So, the first goal in eliminating restlessness is mastery of the body. Let’s look at what your body is doing as you read this. Are there any unwarranted twitches or shifts going on? Without realising it, often the body is moving. I recall that a bad habit of mine was to wiggle the toes of one foot when I was sitting. I wasn’t aware if it most of the time: when I ate, read, knitted or watched TV, the foot was wiggling away. In fact, if I thought about it, I found it vaguely comforting. It gave me feedback from the body so that I knew where I was in space. In reality, what I was doing was sending out a constant agitation along the nerves of the body so that the only calm I experienced was in sleep. This small, seemingly innocuous movement was in reality eroding my sense of calm, keeping me in a constantly agitated state. Other examples might be, drumming fingers, pursing lips, jaw clenching, agitating the whole leg, frowning etc. Take a moment now to close the eyes and watch what the body is doing (remember, the body isn’t you, it’s just your vehicle for this incarnation and you are learning to drive it more efficiently). Mentally take a note of any unconscious signals and make up your mind to watch the body at various intervals throughout the day to see if there are any more. It can be helpful to ask a friend to say what your tell-tale signs of agitation are.  Once these signals are in your radar, then that is the first step in your being able to banish that agitation and uncover the calmness which it was masking.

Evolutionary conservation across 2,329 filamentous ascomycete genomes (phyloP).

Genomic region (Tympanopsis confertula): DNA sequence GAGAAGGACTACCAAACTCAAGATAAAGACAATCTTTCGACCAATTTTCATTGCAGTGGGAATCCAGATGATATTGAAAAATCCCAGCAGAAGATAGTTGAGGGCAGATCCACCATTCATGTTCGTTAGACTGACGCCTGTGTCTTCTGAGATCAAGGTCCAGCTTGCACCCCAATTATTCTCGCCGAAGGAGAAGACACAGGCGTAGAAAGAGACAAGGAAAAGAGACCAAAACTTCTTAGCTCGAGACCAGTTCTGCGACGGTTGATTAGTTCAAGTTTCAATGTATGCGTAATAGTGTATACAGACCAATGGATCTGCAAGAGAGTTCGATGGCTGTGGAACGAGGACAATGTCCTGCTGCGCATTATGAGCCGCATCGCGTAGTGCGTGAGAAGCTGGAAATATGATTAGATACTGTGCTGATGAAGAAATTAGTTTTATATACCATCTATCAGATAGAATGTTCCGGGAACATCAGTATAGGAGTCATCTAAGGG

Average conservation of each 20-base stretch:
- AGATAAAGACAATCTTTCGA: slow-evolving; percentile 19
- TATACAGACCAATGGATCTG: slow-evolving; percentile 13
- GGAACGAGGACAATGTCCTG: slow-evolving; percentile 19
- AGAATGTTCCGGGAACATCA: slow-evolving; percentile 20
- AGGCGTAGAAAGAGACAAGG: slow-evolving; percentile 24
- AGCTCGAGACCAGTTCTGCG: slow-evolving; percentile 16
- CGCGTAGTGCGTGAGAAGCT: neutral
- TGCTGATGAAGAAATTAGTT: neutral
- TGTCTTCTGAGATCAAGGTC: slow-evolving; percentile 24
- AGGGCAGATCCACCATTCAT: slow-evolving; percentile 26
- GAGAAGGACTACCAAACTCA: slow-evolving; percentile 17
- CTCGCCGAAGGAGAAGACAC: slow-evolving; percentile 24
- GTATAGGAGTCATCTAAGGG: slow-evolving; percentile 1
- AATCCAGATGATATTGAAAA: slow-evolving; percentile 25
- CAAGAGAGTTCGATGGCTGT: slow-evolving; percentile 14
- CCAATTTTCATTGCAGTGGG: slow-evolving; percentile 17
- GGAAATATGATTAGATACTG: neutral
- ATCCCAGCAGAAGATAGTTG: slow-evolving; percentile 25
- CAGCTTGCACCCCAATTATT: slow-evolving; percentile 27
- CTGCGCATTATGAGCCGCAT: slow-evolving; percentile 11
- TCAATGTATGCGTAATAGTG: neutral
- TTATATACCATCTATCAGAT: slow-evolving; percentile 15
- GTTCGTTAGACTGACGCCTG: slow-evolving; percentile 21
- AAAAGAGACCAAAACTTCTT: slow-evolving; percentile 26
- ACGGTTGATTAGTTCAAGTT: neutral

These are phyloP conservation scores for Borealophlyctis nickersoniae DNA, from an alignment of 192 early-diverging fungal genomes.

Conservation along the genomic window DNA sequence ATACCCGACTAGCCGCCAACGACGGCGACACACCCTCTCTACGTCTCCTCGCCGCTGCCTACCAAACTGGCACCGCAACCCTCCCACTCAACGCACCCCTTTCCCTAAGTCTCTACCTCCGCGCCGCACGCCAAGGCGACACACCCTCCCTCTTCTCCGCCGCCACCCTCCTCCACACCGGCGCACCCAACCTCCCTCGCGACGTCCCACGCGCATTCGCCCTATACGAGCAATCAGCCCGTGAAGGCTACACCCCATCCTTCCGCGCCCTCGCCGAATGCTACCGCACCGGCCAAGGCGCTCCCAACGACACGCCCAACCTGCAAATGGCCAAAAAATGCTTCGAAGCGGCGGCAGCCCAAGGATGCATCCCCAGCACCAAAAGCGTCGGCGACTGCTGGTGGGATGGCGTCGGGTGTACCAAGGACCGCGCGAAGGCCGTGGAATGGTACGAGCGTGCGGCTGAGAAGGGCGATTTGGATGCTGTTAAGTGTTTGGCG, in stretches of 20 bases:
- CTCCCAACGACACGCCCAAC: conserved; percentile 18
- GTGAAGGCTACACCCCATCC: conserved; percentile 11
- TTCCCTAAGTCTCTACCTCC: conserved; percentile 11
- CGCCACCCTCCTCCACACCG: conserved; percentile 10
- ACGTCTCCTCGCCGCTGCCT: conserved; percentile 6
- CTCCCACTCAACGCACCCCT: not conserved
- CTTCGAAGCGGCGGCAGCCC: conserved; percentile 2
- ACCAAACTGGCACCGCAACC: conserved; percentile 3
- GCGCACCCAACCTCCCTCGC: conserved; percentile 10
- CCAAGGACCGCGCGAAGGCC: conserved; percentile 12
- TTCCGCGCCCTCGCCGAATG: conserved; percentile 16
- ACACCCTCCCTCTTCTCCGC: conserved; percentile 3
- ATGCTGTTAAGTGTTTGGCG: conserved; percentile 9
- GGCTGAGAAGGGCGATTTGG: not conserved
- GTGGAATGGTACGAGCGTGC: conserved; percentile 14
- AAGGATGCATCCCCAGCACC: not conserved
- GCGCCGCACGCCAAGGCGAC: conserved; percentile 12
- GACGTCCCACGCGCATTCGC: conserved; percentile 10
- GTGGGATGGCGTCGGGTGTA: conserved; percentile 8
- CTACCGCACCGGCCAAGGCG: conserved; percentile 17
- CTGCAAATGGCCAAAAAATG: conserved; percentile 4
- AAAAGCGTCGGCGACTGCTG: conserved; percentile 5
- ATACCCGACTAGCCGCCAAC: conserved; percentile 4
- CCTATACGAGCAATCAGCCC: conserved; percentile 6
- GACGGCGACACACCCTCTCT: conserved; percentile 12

Yoga involves mastery of the physical body. In order to dive deeper in meditation, the body must be relaxed and not holding onto any muscular tension, beyond that essential for the stability of an upright spine.